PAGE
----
Dexfenfluramine, a drug used as an appetite suppressant in Europe, is currently under evaluation for approval in the United States. Studies in animals indicate that dexfenfluramine damages brain serotonin neurons, but have been challenged by some because of questions regarding their relevance to humans. The present studies were designed to address the three most salient questions regarding the applicability of preclinical dexfenfluramine neurotoxicity data to humans. Specifically, the present studies sought to determine: 1) whether dexfenfluramine's effects on brain serotonin neurons are transient and related to its therapeutic actions; 2) whether the p.o. route of administration affords protection against dexfenfluramine neurotoxicity; and 3) whether the mouse, an animal thought to best approximate the human with regard to dexfenfluramine metabolism, is sensitive to dexfenfluramine's neurotoxic action. Results from the present study indicate that monkeys continue to show large serotonergic deficits as long as 12 to 17 months after dexfenfluramine treatment, suggesting that dexfenfluramine's effects in nonhuman primates are persistent and unlikely to be related to its therapeutic actions. Furthermore, the present results indicate that the p.o. route of administration affords little or no protection against dexfenfluramine neurotoxicity. Finally, mice, like all other animal tested to date, were found to be susceptible to dexfenfluramine neurotoxicity. Taken together, these findings indicate that concern over possible dexfenfluramine neurotoxicity in humans is warranted, and that physicians and patients alike need to be aware of dexfenfluramine's toxic potential toward brain serotonin neurons.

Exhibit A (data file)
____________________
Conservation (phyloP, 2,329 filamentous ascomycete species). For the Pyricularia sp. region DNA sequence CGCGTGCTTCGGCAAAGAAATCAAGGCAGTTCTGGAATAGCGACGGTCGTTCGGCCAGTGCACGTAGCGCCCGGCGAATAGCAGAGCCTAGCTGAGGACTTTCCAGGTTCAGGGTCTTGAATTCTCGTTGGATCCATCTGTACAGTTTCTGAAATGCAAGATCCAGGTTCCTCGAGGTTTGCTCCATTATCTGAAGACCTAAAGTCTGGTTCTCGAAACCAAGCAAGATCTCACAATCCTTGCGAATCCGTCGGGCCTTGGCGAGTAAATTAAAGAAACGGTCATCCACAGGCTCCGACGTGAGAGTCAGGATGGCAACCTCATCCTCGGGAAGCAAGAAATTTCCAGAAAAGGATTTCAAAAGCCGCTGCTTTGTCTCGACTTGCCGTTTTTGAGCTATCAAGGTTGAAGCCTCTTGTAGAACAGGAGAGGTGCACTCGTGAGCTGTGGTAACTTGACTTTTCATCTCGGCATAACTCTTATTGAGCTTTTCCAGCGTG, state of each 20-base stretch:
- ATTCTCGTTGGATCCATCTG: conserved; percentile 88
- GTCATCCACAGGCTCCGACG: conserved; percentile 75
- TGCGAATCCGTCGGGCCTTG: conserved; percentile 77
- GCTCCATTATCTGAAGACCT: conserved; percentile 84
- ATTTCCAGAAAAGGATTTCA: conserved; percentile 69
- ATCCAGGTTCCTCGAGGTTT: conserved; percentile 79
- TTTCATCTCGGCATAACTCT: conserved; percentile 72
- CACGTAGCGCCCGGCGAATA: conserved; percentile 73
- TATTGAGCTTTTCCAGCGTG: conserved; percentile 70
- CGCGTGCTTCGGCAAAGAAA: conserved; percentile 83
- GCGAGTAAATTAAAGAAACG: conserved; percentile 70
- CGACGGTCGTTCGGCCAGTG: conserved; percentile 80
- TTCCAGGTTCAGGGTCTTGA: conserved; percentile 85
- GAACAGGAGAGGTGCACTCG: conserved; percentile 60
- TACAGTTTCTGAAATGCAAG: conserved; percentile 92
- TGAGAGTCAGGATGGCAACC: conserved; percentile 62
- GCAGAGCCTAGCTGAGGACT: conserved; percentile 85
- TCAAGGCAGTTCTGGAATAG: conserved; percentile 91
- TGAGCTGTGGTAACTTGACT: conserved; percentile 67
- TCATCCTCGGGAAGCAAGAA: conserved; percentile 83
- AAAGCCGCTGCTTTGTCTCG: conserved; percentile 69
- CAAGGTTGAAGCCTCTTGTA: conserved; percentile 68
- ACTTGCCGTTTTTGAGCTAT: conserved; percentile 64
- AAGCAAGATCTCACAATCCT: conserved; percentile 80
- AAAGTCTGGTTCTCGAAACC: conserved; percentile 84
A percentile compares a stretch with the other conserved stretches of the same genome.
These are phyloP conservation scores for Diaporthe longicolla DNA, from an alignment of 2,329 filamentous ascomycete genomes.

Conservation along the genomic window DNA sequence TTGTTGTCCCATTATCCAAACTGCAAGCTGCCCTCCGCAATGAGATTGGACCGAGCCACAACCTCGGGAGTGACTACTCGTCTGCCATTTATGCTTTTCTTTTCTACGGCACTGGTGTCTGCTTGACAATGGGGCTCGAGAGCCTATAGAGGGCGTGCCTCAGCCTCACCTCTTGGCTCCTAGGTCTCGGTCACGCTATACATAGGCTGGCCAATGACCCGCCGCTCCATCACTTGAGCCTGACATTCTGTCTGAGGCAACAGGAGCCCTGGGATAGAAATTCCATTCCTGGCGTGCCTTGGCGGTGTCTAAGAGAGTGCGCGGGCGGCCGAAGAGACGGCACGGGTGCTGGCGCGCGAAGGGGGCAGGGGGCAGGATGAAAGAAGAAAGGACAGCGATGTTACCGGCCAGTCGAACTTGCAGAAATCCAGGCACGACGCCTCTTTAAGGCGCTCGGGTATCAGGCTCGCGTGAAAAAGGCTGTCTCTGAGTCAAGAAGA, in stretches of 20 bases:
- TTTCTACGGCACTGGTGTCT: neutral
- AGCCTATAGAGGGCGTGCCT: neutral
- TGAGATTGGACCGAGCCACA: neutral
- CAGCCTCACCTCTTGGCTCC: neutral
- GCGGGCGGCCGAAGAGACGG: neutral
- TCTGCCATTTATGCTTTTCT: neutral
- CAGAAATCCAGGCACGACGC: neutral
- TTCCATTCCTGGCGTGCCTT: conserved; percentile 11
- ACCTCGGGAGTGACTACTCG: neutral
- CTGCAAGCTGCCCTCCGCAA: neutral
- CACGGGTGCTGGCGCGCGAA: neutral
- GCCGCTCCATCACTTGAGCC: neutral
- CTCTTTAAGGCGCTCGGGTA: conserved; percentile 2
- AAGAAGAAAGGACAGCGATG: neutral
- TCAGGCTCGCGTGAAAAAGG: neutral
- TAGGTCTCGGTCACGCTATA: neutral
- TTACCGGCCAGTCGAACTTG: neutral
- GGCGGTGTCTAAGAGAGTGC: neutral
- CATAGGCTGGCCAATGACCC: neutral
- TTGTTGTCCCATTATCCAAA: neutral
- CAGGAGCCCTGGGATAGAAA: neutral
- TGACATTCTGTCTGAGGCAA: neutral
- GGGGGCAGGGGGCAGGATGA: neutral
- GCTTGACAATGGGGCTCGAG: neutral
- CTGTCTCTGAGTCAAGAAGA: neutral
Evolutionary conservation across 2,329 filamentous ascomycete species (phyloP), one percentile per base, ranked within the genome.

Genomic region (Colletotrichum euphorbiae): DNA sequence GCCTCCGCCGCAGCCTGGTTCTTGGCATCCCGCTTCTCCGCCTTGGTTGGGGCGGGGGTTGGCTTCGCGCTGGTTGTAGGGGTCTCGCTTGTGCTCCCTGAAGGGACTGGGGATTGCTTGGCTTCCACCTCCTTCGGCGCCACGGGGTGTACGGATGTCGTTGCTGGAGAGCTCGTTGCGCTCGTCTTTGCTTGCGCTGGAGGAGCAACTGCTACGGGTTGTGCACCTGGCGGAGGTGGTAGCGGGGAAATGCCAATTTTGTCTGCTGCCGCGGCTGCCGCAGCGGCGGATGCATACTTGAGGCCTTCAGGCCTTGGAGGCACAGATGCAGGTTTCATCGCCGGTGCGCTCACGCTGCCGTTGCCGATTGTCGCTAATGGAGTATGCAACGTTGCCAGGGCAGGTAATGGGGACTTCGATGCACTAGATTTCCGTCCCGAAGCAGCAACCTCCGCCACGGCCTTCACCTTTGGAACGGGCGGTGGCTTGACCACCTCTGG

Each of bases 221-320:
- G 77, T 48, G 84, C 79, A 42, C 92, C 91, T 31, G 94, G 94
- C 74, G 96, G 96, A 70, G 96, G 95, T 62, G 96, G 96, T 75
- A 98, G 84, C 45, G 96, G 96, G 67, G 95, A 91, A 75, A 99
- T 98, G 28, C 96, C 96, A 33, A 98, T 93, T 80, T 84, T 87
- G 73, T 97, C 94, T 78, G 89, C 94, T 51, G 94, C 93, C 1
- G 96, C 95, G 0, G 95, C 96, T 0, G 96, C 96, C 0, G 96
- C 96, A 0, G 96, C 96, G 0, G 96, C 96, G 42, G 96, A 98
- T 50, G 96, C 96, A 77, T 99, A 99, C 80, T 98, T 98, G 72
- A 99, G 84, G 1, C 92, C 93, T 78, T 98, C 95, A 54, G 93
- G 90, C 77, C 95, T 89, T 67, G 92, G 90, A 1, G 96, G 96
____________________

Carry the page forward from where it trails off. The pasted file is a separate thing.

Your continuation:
|Original language||English (US)|
|Number of pages||7|
|Journal||Journal of Pharmacology and Experimental Therapeutics|
|State||Published - Jan 1 1994|
ASJC Scopus subject areas
- Molecular Medicine